On Tuesday, June 4, a bi-partisan congressional call went out for the United States government to move its Embassy from Tel Aviv, to the capital of Israel, in Jerusalem.
The call went out from the congressional Israel Allies Caucus at an event marking Israel Reunification Day, the day in 1967 that Jerusalem was reunified as the result of Israel’s defeat of the Jordanian army. Israel acquired the land by defeating Jordan which attacked Israel as part of the 1967 war, despite Israel’s repeated pleas to Jordan to stay out of the hostilities.
The Congressional Israel Allies Caucus is a bi-partisan pro-Israel body which is jointly headed by Democratic and Republican Congressmen alike, and includes dozens of Congressmen across the political spectrum.
“We strongly believe that Jerusalem should be recognized as the capital of Israel with no waivers and no caveats,” said Republican Congressman Doug Lamborn (CO-05), co-chair of the IAC.
“It is long overdue for the U.S. government to relocate our embassy to Israel’s capital, Jerusalem,” said Democratic Congressman Brad Sherman (CA-30). Sherman, who is Jewish, who became the co-chair of the IAC in late May. He noted that the move was a “no brainer” because the location of the planned U.S. Embassy in Jerusalem is in a part of the city which has been under Israeli sovereignty since 1948.
“The deep commitment and friendship to the State of Israel transcend political differences,” said Republican Congressman Trent Franks (AZ-08).
The Capital Hill event marking Jerusalem’s reunification was marked by dozens of lawmakers all over the world, via simultaneous broadcasting in government centers in Israel and in Europe.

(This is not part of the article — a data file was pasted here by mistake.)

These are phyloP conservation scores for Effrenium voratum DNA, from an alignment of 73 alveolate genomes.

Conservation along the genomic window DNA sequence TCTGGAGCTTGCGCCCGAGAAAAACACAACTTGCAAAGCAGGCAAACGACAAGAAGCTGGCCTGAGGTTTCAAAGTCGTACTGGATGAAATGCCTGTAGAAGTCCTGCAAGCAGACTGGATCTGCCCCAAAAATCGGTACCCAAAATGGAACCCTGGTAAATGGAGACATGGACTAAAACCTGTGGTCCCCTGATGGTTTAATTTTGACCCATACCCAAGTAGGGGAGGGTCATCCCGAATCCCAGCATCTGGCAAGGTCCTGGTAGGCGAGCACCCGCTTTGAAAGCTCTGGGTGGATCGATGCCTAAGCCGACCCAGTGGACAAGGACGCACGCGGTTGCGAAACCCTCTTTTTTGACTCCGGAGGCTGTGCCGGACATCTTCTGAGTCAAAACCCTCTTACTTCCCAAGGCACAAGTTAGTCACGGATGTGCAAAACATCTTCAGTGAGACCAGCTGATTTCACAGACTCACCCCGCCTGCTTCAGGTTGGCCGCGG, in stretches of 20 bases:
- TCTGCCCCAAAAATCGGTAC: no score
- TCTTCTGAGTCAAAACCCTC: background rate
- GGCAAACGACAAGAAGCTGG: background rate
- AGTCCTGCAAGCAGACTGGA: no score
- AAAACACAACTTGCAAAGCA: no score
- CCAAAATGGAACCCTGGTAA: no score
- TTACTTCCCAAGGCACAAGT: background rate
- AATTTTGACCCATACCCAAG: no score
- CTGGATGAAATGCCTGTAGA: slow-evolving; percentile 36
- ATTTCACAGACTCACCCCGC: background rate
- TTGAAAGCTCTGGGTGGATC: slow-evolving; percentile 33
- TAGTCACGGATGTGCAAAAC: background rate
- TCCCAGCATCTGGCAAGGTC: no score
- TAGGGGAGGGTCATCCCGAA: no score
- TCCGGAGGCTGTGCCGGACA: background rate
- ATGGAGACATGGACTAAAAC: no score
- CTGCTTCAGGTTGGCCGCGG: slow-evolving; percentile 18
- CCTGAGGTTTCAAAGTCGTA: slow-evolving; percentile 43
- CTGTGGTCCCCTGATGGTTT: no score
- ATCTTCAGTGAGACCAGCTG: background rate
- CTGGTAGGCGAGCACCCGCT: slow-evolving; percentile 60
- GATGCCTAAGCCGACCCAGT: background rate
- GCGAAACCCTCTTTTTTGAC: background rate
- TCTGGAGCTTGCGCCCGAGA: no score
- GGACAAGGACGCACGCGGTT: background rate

“We appreciate your tireless efforts to secure the future of Jerusalem and of the Jewish State,” said Noam Katz, from the Embassy of Israel in Washington. “You are true and abiding friends who stand faithfully by our side. Your continued friendship inspires and sustains us.”
On the same day as the bipartisan plea, President Obama once again sent his official memorandum to the secretary of state invoking the suspension of the 1995 U.S. law that requires this country to move the embassy to Jerusalem. Obama, as has every president since the law was passed, both Democrats and Republicans, claimed that the embassy cannot be moved to Jerusalem because to do so would endanger the national security interests of the United States.
“I hereby determine that it is necessary, in order to protect the national security interests of the United States, to suspend for a period of 6 months the limitations set forth in sections 3(b) and 7(b) of the Act.”
But the rebuff by the U.S. president did not dampen the enthusiasm of the participants.
Newly installed Knesset member Dov Lipman flew in to Washington for the event. He said, “Jerusalem is not just a place but an idea where we can unify people of all faiths and all backgrounds.”
“We have made Jerusalem a place where everyone can worship openly.”
About the Author: Lori Lowenthal Marcus is the US correspondent for The Jewish Press. She is a recovered lawyer who previously practiced First Amendment law and taught in Philadelphia-area graduate and law schools.
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